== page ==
Bao founded the bank in 2005 after working at Morgan Stanley and Credit Suisse. He competed against Wall Street stalwarts to win mandates on huge deals and stock market listings.

The group has supervised the initial public offerings of several domestic internet giants, including that of the leading e-commerce firm JD.com. Bao also facilitated a 2015 merger between the ride-hailing firm Didi and its main rival at the time, Kuaidi Dache.

Desmond Shum, a Chinese former tycoon, speculated that Bao may have been a target because of his insider knowledge of such deals. Mergers of big companies often involve political as well as business connections.

The case of China Renaissance is reminiscent of a pattern of investigations into the country’s leading financiers in recent years.

In 2017, the Chinese-Canadian businessman Xiao Jianhua was arrested by mainland authorities and received a 13-year jail sentence under corruption charges last August.

Known to hold close ties to top Chinese Communist party leaders, the billionaire was reportedly abducted from his Hong Kong hotel room by plainclothes police officers from Beijing. At the time of his arrest, Xiao was one of the richest people in China, with an estimated fortune of $6bn.

According to Caixin, the China Renaissance president, Cong Lin, was taken into custody last September as authorities launched an investigation into his work at the financial leasing unit of the state-owned bank ICBC.

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Over 100 children illegally employed by US slaughterhouse cleaning firm

More than 100 children have been discovered to be illegally employed by a slaughterhouse cleaning firm across the country, federal authorities said.

The Department of Labor announced that a federal investigation found Wisconsin-based Packers Sanitation Services Inc (PSSI) employed at least 102 children, ranging from 13 to 17 years old, to work overnight shifts at 13 meat processing facilities in eight states.

The investigation discovered that children were working with hazardous chemicals and cleaning meat processing equipment including back saws, brisket saws and head splitters. At least three minors suffered injuries while working for PSSI, one of the country’s largest food safety sanitation service providers.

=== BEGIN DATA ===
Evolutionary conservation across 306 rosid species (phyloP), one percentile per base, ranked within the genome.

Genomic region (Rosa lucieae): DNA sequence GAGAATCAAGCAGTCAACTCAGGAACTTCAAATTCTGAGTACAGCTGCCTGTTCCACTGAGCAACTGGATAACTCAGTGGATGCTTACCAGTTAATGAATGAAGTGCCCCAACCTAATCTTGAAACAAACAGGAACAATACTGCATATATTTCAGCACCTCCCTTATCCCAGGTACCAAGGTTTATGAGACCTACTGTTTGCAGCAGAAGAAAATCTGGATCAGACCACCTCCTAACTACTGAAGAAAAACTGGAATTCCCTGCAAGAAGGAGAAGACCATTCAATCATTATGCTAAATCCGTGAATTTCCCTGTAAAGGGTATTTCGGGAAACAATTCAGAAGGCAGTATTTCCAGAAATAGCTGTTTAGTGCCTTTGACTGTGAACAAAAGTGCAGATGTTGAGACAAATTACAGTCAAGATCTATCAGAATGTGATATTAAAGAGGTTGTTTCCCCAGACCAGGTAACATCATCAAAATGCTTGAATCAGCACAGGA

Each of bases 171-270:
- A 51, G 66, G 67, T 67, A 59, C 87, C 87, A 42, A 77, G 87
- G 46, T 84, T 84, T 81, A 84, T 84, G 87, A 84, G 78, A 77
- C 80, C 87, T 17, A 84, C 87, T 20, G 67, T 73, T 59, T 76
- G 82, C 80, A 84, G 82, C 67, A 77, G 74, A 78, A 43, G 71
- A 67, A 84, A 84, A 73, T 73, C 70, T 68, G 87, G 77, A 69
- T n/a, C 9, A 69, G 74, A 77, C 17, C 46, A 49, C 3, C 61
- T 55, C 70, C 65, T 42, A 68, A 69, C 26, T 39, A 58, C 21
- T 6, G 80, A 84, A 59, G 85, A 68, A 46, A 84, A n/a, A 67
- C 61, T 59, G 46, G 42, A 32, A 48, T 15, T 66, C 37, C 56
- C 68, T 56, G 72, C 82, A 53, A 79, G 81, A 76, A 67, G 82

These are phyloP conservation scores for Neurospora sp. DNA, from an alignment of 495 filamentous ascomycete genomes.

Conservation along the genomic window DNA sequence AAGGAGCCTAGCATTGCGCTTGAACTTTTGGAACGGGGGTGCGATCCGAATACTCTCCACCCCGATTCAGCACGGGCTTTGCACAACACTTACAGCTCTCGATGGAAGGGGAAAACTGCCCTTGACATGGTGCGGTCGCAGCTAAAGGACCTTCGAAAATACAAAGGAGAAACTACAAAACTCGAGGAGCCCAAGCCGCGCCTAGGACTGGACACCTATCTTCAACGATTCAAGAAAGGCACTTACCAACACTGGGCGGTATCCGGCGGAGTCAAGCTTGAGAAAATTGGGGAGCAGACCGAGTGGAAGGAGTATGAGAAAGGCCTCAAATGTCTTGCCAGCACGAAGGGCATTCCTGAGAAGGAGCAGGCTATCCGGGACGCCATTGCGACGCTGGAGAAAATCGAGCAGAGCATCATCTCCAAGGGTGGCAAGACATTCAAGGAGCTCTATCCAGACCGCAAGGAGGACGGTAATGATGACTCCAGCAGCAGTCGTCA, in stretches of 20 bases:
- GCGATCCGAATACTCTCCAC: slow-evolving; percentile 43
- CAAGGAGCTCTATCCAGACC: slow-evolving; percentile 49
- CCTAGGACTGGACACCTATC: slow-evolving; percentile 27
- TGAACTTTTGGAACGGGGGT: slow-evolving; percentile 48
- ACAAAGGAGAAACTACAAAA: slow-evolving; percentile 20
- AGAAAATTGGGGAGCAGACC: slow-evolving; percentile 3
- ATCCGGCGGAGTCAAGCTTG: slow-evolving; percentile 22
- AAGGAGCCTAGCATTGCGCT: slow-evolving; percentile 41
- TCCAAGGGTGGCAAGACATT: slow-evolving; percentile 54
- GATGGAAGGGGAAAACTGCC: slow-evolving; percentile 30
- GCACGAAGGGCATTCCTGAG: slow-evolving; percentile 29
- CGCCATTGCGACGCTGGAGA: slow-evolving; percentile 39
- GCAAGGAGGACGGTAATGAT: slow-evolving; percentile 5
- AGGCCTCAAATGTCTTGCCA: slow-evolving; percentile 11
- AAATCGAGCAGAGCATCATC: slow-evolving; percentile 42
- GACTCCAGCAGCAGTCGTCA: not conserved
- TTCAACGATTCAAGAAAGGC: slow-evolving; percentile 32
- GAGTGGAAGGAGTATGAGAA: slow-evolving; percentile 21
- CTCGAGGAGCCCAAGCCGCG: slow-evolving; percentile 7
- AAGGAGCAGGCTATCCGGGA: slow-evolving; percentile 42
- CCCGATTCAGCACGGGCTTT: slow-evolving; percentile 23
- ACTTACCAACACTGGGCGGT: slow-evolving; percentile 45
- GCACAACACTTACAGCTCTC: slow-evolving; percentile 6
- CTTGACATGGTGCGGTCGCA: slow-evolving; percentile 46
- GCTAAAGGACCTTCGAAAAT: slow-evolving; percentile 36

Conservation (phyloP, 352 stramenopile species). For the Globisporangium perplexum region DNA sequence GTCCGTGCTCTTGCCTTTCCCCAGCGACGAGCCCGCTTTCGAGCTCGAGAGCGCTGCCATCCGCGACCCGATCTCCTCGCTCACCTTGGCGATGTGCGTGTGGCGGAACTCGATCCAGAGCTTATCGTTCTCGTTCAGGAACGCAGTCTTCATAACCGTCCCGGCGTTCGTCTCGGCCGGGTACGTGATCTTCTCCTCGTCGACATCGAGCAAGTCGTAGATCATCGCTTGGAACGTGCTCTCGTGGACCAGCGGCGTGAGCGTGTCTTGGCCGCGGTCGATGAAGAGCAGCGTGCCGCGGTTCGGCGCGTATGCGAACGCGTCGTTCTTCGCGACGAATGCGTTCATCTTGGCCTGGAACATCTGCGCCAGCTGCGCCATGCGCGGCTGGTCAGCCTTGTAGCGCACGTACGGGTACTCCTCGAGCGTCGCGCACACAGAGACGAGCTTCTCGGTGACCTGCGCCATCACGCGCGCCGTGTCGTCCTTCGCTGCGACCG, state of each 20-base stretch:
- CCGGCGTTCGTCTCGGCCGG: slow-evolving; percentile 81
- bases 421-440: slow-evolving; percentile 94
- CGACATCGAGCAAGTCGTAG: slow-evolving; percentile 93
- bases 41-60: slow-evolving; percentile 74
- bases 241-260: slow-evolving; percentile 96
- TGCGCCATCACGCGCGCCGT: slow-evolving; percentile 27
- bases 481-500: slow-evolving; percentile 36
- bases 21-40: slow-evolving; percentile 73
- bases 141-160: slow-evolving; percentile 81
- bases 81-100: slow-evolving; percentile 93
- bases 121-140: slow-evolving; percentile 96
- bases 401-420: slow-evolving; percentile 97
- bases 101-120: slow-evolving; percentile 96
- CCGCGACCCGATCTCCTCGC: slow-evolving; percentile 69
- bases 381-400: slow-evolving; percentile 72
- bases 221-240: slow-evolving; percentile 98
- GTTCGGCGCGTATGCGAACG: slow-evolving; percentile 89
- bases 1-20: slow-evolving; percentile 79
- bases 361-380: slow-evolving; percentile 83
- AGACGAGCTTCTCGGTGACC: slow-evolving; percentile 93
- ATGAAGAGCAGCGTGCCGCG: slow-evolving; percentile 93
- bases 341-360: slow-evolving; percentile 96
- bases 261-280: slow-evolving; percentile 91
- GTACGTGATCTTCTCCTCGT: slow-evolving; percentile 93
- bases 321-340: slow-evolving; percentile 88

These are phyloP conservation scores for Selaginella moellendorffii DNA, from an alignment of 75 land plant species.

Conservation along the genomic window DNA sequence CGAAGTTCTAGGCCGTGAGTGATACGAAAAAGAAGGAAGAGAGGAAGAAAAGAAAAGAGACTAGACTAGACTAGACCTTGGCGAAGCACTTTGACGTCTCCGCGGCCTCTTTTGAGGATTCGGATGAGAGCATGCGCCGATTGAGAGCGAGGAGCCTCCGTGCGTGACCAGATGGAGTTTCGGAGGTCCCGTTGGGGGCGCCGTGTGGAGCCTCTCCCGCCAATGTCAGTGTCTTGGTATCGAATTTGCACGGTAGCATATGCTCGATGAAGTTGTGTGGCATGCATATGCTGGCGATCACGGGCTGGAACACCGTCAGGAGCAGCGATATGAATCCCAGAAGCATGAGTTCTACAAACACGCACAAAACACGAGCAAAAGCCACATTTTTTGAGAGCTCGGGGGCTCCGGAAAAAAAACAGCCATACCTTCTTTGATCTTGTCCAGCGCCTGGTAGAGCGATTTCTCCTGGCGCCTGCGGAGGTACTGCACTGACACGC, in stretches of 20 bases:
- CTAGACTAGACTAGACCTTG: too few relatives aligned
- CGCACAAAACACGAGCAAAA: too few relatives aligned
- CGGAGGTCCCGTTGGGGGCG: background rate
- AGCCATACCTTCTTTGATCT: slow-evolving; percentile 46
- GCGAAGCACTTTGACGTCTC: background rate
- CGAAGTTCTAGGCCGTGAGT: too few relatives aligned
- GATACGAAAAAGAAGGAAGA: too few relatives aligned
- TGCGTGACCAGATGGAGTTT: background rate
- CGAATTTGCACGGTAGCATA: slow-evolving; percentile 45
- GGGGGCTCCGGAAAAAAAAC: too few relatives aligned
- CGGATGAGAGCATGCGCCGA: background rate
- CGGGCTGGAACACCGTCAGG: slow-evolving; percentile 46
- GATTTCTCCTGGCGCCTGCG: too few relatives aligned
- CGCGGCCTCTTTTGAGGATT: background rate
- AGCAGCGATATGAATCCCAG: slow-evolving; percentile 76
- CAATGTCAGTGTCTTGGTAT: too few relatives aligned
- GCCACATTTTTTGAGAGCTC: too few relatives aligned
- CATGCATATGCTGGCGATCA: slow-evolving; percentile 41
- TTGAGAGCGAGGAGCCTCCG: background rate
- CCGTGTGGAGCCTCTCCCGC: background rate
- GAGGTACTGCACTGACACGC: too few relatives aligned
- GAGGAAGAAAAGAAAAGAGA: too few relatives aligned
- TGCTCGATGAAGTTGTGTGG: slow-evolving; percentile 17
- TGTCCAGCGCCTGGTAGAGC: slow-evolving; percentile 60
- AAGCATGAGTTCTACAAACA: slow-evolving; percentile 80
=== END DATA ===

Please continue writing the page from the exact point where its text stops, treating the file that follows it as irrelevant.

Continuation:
The states in which the children were employed include Arkansas, Colorado, Indiana, Kansas, Minnesota, Nebraska, Tennessee and Texas. The processor which had the largest number of employed minors is JBS Foods, with 27 children employed, followed by Cargill Inc, which had 26 employed children.

Other processors include Tyson Food, George’s Inc, Buckhead Meat of Minnesota, Gibbon Packing Co, Greater Omaha Packing Co Inc, Maple Leaf Farms and Turkey Valley Farms.

According to court documents, a 14-year-old child who worked at a Nebraska facility from 11pm to 5am five to six days a week from December 2021 to April 2022, cleaned machines “used to cut meat”.

At one point, the child fell asleep in class and also missed class after suffering injuries as a result of chemical burns. Several other children were also reported to have suffered from chemical burns.

The Department of Labor assessed PSSI $15,138 for each minor-aged employee who was employed in violation of the law. According to the news release, PSSI has paid $1.5m in civil money penalties.

“The child labor violations in this case were systemic and reached across eight states, and clearly indicate a corporate-wide failure by Packers Sanitation Services at all levels,” said Jessica Looman, the department’s principal deputy administrator of the wage and hour division.

“These children should never have been employed in meat packing plants and this can only happen when employers do not take responsibility to prevent child labor violations from occurring in the first place.”

Meanwhile, Michael Lazzeri, a Chicago-based regional administrator with the labor department, said that when the wage and hour division arrived with warrants, “the adults – who had recruited, hired and supervised these children – tried to derail our efforts to investigate their employment practices”.

During fiscal year 2022, there was a 37% increase in child labor law violations across the country, with at least 688 children working in dangerous conditions.

Despite the Department of Labor’s warnings that child labor violations have increased since 2015, Republican lawmakers across the country have in recent months been pushing for the expansion of the types of approved work, as well as work hours.

“Now there are states that want to go back toward that direction to deal with labor shortages by using teens, even to the extent of placing them in dangerous work environments – [it] doesn’t make sense. It’s disregarding their welfare,” Reid Maki, director of child labor issues and coordinator at the Child Labor Coalition, told the Guardian.